As Mae tours the open-plan office spaces, the towering glass dining facilities, the cozy dorms for those who spend nights at work, she is thrilled with the company’s modernity and activity. There are parties that last through the night, there are famous musicians playing on the lawn, there are athletic activities and clubs and brunches, and even an aquarium of rare fish retrieved from the Marianas Trench by the CEO.

Mae can’t believe her luck, her great fortune to work for the most influential company in the world—even as life beyond the campus grows distant, even as a strange encounter with a colleague leaves her shaken, even as her role at the Circle becomes increasingly public.

“A vivid, roaring dissent to the companies that have coaxed us to disgorge every thought and action onto the Web… Carries the potential to change how the world views its addicted, compliant thrall to all things digital… [Y]ou need to pay attention.”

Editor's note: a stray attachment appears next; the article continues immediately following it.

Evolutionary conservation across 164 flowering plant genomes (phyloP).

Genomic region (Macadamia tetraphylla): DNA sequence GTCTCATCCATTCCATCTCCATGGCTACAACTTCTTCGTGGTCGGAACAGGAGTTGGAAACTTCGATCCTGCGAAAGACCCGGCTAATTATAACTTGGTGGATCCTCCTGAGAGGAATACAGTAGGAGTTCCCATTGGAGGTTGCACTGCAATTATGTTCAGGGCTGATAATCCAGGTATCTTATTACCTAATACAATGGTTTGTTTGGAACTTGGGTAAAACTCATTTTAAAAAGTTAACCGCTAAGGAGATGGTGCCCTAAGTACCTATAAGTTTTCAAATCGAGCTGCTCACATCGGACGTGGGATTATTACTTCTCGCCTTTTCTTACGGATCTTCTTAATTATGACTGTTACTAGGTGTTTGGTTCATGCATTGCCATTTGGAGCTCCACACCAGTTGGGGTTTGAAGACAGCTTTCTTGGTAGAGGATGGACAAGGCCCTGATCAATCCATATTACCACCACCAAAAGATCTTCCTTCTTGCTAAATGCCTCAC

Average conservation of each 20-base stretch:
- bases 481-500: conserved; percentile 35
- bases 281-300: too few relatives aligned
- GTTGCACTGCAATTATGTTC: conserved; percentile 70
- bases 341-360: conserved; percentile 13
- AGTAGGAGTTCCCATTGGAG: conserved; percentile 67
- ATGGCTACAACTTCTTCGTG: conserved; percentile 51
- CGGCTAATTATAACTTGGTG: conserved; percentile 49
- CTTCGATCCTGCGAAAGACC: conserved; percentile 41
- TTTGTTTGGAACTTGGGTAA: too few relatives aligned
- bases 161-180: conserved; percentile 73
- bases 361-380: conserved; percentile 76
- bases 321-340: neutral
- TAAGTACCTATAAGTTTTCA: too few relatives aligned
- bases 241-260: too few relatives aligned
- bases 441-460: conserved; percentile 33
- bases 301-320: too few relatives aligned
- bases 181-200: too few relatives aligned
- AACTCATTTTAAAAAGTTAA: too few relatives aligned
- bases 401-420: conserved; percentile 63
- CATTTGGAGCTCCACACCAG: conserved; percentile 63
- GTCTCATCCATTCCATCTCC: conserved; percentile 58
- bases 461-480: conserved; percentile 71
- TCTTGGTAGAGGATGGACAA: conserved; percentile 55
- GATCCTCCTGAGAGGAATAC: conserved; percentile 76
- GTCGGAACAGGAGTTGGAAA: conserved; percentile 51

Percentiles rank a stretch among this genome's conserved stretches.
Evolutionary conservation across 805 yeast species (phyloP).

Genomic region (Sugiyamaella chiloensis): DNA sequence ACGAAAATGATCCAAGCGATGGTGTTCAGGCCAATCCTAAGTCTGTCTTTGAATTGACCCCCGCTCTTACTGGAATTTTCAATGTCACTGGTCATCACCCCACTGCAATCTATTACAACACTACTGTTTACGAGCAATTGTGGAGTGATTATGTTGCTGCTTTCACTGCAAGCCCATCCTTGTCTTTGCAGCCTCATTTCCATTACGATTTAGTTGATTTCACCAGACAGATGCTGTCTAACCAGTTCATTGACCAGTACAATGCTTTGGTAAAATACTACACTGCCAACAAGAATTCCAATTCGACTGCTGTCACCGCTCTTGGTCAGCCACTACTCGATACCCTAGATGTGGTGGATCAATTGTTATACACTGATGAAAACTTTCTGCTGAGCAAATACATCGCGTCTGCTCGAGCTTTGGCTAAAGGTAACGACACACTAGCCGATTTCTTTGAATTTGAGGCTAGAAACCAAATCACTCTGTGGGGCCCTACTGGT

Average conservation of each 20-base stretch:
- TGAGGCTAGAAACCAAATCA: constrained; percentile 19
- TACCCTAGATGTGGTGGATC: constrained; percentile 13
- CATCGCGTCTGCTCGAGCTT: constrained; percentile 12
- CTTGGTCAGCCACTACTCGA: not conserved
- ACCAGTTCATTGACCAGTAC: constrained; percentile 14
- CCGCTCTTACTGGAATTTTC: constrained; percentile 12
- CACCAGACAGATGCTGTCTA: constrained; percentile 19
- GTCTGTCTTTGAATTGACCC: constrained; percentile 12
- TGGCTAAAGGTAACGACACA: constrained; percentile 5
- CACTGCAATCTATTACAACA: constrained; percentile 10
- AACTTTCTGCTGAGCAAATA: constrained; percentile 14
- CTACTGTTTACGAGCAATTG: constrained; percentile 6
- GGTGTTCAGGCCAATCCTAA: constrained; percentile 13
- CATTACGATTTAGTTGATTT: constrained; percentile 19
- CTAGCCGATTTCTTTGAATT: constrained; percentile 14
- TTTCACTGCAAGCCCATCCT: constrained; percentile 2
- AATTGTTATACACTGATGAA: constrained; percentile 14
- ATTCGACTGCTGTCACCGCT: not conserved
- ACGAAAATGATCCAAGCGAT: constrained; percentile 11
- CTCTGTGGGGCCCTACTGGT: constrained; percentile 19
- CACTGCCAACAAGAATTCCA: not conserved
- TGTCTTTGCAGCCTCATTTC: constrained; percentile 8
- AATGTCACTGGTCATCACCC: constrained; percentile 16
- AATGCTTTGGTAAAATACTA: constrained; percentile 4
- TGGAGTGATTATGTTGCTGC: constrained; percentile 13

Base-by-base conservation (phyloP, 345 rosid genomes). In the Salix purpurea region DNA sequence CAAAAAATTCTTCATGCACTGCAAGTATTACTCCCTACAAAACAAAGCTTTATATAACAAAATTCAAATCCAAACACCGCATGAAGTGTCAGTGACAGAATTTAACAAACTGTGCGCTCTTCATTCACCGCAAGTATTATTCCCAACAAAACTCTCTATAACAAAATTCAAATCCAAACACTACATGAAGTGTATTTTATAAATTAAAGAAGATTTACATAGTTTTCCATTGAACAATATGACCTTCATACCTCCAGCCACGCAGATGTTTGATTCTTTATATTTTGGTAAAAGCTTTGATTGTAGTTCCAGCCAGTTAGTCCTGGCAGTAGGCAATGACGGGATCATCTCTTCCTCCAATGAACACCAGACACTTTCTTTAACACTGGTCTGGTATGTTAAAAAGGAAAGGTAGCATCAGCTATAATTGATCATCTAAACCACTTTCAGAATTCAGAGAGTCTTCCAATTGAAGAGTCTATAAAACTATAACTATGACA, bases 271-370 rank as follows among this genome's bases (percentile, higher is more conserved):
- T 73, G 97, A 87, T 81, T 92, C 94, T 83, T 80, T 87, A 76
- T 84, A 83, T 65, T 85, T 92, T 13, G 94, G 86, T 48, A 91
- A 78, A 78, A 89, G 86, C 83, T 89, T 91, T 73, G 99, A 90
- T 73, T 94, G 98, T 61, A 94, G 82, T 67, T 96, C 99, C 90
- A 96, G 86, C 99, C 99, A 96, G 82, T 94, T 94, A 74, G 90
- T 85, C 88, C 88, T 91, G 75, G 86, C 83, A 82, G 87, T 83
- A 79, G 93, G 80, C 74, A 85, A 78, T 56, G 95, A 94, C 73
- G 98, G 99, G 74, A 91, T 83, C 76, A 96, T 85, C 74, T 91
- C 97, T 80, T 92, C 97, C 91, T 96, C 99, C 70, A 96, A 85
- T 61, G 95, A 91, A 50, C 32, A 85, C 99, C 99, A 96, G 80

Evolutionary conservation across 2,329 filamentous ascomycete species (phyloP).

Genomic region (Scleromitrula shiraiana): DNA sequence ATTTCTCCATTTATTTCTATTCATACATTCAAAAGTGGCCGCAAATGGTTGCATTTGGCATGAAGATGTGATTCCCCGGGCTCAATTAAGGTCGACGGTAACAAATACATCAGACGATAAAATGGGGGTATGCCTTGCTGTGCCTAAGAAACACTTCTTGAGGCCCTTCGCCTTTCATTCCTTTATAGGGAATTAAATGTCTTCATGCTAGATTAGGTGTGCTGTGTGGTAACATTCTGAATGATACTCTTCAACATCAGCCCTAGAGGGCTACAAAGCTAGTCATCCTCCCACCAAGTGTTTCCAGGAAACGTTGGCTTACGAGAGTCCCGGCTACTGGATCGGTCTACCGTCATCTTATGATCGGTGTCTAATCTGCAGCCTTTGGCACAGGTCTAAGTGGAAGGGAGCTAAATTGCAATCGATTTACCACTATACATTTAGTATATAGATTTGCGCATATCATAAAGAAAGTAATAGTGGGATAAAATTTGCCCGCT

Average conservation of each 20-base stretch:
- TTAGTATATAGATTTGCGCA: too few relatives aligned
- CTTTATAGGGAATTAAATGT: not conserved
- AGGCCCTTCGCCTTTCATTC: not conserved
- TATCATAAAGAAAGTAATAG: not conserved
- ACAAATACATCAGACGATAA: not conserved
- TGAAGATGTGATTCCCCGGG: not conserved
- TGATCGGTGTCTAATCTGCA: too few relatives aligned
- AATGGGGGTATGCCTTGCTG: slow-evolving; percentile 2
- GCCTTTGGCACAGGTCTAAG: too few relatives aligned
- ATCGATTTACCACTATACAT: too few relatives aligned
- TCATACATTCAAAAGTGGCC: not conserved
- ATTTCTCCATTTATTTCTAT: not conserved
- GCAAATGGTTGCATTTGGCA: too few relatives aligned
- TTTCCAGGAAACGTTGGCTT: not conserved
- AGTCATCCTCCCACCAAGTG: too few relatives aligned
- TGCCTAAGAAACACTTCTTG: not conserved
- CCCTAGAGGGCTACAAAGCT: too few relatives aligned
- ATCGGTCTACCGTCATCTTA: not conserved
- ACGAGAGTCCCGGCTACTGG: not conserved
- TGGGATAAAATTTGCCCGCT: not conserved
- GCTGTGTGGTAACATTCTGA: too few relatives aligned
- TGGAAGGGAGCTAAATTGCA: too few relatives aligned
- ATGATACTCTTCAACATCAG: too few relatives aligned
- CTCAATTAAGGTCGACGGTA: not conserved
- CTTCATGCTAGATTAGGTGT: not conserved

—The Wall Street Journal

4
1984
by George Orwell – 1949

Ideas from science fiction rarely make it into the public consciousness, but 1984 has been referenced in Supreme Court cases, and “Big Brother” has a spot in the Oxford English Dictionary.

1984 is the rare book that is both commonly assigned to students and still a pleasure to read.

3
The Handmaid's Tale
by Margaret Atwood – 1985

In Margaret Atwood’s dystopian future, environmental disasters and declining birthrates have led to a Second American Civil War. The result is the rise of the Republic of Gilead, a totalitarian regime that enforces rigid social roles and enslaves the few remaining fertile women. Offred is one of these, a Handmaid bound to produce children for one of Gilead’s commanders. Deprived of her husband, her child, her freedom, and even her own name, Offred clings to her memories and her will to survive.